Honda was the first auto manufacturer to require their dealers to advertise prices above dealer invoice; in fact, they’ve been requiring this for over thirty years. The industry name for this is Minimum Advertised Price (MAP). This might sound like a good idea if you don’t understand what a car dealer’s invoice truly is and is not. It is NOT the true cost of the vehicle sold to the dealer by the manufacturer. The dealer invoice contains up to several thousands of dollars in profit to the dealer. The manufacturer intentionally hides various sums of money in the dealer invoice that are kicked back to the car dealer at the end of the month, quarter, or year. These amounts go by various names like holdback (typically 2% or 3% of MSRP), advertising, dealer incentives, floorplan interest incentive, and monthly-quarterly-annual incentive bonuses.
Brands with voluntary MAP pricing policies include Subaru, Honda, Acura, Nissan, Infiniti, Toyota, Mazda, and Mercedes-Benz. Interestingly, GM has a MAP pricing policy for its Chevy Performance Parts line, but not its car brands, which are Chevrolet, Buick, Cadillac, and GMC. Historically, for most car dealers, more than half of the vehicles they sell are sold for below invoice. This fact is based on supply and demand. Having a rule that a vehicle must be advertised for more than the average expected markup, simply means that the dealer cannot advertise a competitive price.
When, for many years, Honda was the only manufacturer that required their dealers to advertise higher prices, Honda dealers were the envy of the industry. Dealers of all other makes wished that their manufacturers would invoke the same rule. The reason was that setting a floor on how low advertised prices could be raised their profit margins on Hondas far above the average profit margins on almost all other makes (except luxury cars like Mercedes and BMW).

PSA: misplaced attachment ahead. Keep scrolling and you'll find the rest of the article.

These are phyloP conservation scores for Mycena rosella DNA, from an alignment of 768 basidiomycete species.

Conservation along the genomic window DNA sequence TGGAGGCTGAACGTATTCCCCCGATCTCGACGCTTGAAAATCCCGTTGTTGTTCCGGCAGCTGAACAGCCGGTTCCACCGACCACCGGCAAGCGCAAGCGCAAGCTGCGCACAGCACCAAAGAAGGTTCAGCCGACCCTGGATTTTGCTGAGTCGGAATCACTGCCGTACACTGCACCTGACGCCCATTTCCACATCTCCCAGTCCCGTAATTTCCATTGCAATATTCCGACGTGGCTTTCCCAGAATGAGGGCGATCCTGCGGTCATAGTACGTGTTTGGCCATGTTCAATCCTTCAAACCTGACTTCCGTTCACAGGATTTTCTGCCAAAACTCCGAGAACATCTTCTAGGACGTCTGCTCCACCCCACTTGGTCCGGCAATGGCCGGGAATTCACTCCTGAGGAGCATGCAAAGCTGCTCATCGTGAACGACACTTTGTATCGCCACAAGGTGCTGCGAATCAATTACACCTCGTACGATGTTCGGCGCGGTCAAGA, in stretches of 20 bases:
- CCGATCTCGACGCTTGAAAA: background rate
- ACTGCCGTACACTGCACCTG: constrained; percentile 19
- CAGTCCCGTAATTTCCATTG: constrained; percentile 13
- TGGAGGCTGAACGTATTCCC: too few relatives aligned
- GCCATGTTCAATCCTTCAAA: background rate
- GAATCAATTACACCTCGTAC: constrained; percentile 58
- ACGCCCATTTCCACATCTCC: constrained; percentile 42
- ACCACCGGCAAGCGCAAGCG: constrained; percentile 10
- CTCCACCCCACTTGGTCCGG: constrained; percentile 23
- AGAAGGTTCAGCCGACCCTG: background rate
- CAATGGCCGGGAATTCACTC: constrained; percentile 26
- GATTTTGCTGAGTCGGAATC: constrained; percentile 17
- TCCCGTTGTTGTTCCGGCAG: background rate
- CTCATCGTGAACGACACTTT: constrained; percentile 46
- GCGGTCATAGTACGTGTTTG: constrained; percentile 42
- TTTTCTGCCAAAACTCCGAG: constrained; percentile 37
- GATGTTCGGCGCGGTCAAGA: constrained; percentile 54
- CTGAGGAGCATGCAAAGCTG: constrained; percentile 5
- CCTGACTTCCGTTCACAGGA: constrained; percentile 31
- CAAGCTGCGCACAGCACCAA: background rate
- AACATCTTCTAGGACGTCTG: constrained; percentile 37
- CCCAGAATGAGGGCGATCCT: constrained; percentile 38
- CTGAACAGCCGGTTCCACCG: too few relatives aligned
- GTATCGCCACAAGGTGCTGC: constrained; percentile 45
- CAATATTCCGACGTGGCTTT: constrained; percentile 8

The manufacturers’ official reason for this rule is to prevent their dealers from advertising prices lower than they will sell the car for. In other words, bait and switch advertising. This sounds like a good and noble reason, but the facts are that bait, and switch advertising exists as prevalently today as it did before the rules for Minimum Advertised Price (MAP) advertised were established. What this rule accomplishes is to decrease price competition between car dealers which has the predictable consequence of increasing the price paid by the consumer.
All the manufacturers have data available to them which compares the advertised prices with the actual transaction prices. They used this data as their reason for MAP; I don’t have access to this data, but I’d bet that there has been no narrowing in the discrepancy between the advertised prices and actual transaction prices since MAP was introduced.
What this all means to you, the car buyer, is that you cannot trust advertising by either the auto manufacturers or dealers. My advice to you is to totally ignore all car dealer and auto manufacturer price advertising. They both are stacking the deck against you in their advertising. The best way to get the lowest price on a new vehicle is by shopping and comparing several dealers’ OUT-THE-DOOR price. An out-the-door price is the price you can write a check for and drive the car home…no hidden fees and no extra charges for dealer installed accessories.